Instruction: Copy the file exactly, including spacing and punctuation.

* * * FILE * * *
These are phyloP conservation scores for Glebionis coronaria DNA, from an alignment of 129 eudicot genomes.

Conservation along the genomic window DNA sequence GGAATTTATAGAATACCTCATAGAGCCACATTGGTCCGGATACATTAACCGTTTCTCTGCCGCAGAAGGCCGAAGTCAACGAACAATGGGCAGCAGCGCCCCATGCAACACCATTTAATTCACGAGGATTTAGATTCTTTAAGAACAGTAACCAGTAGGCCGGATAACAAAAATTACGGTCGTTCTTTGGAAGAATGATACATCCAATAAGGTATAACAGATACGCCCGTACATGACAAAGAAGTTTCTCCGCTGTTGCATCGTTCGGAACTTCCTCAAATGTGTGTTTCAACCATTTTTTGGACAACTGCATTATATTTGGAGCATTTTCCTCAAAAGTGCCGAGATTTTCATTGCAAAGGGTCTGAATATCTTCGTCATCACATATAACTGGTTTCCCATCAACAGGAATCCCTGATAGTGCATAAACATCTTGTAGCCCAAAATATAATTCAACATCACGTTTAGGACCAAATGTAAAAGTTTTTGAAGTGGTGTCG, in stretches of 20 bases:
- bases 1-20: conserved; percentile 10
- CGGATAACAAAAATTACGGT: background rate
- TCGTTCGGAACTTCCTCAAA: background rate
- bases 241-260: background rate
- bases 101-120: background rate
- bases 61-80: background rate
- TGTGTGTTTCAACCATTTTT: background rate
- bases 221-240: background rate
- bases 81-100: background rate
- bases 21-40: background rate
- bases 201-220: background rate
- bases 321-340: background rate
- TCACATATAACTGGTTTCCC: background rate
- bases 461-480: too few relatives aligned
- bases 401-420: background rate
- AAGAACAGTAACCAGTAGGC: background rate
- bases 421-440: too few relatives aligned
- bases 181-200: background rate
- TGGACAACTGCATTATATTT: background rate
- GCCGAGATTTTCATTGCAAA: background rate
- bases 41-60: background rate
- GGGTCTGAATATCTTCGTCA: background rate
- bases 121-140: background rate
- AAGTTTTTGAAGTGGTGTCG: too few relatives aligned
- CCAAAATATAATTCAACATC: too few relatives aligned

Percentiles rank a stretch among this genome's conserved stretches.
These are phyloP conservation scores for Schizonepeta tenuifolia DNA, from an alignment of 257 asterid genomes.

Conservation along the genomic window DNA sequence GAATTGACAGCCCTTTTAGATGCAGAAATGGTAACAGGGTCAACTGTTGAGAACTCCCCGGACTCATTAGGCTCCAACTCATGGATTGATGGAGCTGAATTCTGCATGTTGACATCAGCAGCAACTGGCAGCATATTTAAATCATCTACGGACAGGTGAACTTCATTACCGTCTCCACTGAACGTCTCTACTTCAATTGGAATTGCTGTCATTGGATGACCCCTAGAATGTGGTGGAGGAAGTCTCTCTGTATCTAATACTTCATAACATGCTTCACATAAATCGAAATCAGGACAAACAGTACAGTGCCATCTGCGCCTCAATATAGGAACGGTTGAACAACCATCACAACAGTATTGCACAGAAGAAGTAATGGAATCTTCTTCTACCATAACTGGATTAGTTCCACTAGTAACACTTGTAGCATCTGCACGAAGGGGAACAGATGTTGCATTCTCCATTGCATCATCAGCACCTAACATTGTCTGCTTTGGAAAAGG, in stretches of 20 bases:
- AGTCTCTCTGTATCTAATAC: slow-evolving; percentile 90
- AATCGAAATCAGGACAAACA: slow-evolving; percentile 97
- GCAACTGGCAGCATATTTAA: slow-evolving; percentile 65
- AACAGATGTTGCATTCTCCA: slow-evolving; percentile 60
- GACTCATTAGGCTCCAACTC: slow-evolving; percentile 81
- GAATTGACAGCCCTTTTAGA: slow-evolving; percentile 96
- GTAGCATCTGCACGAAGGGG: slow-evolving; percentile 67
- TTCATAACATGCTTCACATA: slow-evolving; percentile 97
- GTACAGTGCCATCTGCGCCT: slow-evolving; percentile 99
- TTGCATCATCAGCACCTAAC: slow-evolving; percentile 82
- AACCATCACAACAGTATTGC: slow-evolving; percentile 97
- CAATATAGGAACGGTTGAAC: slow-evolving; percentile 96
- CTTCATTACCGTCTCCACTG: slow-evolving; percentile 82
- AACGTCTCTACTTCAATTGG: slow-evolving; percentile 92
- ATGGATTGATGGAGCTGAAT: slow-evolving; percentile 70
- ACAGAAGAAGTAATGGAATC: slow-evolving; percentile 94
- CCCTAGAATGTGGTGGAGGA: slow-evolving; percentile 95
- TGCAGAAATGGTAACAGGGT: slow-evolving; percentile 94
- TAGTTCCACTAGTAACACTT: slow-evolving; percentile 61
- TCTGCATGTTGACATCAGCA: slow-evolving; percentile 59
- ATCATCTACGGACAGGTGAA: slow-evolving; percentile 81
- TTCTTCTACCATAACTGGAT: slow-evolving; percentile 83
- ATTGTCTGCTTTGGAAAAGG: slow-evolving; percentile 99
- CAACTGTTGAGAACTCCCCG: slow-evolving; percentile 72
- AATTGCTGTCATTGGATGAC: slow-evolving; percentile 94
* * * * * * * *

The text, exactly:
These are phyloP conservation scores for Glebionis coronaria DNA, from an alignment of 129 eudicot genomes.

Conservation along the genomic window DNA sequence GGAATTTATAGAATACCTCATAGAGCCACATTGGTCCGGATACATTAACCGTTTCTCTGCCGCAGAAGGCCGAAGTCAACGAACAATGGGCAGCAGCGCCCCATGCAACACCATTTAATTCACGAGGATTTAGATTCTTTAAGAACAGTAACCAGTAGGCCGGATAACAAAAATTACGGTCGTTCTTTGGAAGAATGATACATCCAATAAGGTATAACAGATACGCCCGTACATGACAAAGAAGTTTCTCCGCTGTTGCATCGTTCGGAACTTCCTCAAATGTGTGTTTCAACCATTTTTTGGACAACTGCATTATATTTGGAGCATTTTCCTCAAAAGTGCCGAGATTTTCATTGCAAAGGGTCTGAATATCTTCGTCATCACATATAACTGGTTTCCCATCAACAGGAATCCCTGATAGTGCATAAACATCTTGTAGCCCAAAATATAATTCAACATCACGTTTAGGACCAAATGTAAAAGTTTTTGAAGTGGTGTCG, in stretches of 20 bases:
- bases 1-20: conserved; percentile 10
- CGGATAACAAAAATTACGGT: background rate
- TCGTTCGGAACTTCCTCAAA: background rate
- bases 241-260: background rate
- bases 101-120: background rate
- bases 61-80: background rate
- TGTGTGTTTCAACCATTTTT: background rate
- bases 221-240: background rate
- bases 81-100: background rate
- bases 21-40: background rate
- bases 201-220: background rate
- bases 321-340: background rate
- TCACATATAACTGGTTTCCC: background rate
- bases 461-480: too few relatives aligned
- bases 401-420: background rate
- AAGAACAGTAACCAGTAGGC: background rate
- bases 421-440: too few relatives aligned
- bases 181-200: background rate
- TGGACAACTGCATTATATTT: background rate
- GCCGAGATTTTCATTGCAAA: background rate
- bases 41-60: background rate
- GGGTCTGAATATCTTCGTCA: background rate
- bases 121-140: background rate
- AAGTTTTTGAAGTGGTGTCG: too few relatives aligned
- CCAAAATATAATTCAACATC: too few relatives aligned

Percentiles rank a stretch among this genome's conserved stretches.
These are phyloP conservation scores for Schizonepeta tenuifolia DNA, from an alignment of 257 asterid genomes.

Conservation along the genomic window DNA sequence GAATTGACAGCCCTTTTAGATGCAGAAATGGTAACAGGGTCAACTGTTGAGAACTCCCCGGACTCATTAGGCTCCAACTCATGGATTGATGGAGCTGAATTCTGCATGTTGACATCAGCAGCAACTGGCAGCATATTTAAATCATCTACGGACAGGTGAACTTCATTACCGTCTCCACTGAACGTCTCTACTTCAATTGGAATTGCTGTCATTGGATGACCCCTAGAATGTGGTGGAGGAAGTCTCTCTGTATCTAATACTTCATAACATGCTTCACATAAATCGAAATCAGGACAAACAGTACAGTGCCATCTGCGCCTCAATATAGGAACGGTTGAACAACCATCACAACAGTATTGCACAGAAGAAGTAATGGAATCTTCTTCTACCATAACTGGATTAGTTCCACTAGTAACACTTGTAGCATCTGCACGAAGGGGAACAGATGTTGCATTCTCCATTGCATCATCAGCACCTAACATTGTCTGCTTTGGAAAAGG, in stretches of 20 bases:
- AGTCTCTCTGTATCTAATAC: slow-evolving; percentile 90
- AATCGAAATCAGGACAAACA: slow-evolving; percentile 97
- GCAACTGGCAGCATATTTAA: slow-evolving; percentile 65
- AACAGATGTTGCATTCTCCA: slow-evolving; percentile 60
- GACTCATTAGGCTCCAACTC: slow-evolving; percentile 81
- GAATTGACAGCCCTTTTAGA: slow-evolving; percentile 96
- GTAGCATCTGCACGAAGGGG: slow-evolving; percentile 67
- TTCATAACATGCTTCACATA: slow-evolving; percentile 97
- GTACAGTGCCATCTGCGCCT: slow-evolving; percentile 99
- TTGCATCATCAGCACCTAAC: slow-evolving; percentile 82
- AACCATCACAACAGTATTGC: slow-evolving; percentile 97
- CAATATAGGAACGGTTGAAC: slow-evolving; percentile 96
- CTTCATTACCGTCTCCACTG: slow-evolving; percentile 82
- AACGTCTCTACTTCAATTGG: slow-evolving; percentile 92
- ATGGATTGATGGAGCTGAAT: slow-evolving; percentile 70
- ACAGAAGAAGTAATGGAATC: slow-evolving; percentile 94
- CCCTAGAATGTGGTGGAGGA: slow-evolving; percentile 95
- TGCAGAAATGGTAACAGGGT: slow-evolving; percentile 94
- TAGTTCCACTAGTAACACTT: slow-evolving; percentile 61
- TCTGCATGTTGACATCAGCA: slow-evolving; percentile 59
- ATCATCTACGGACAGGTGAA: slow-evolving; percentile 81
- TTCTTCTACCATAACTGGAT: slow-evolving; percentile 83
- ATTGTCTGCTTTGGAAAAGG: slow-evolving; percentile 99
- CAACTGTTGAGAACTCCCCG: slow-evolving; percentile 72
- AATTGCTGTCATTGGATGAC: slow-evolving; percentile 94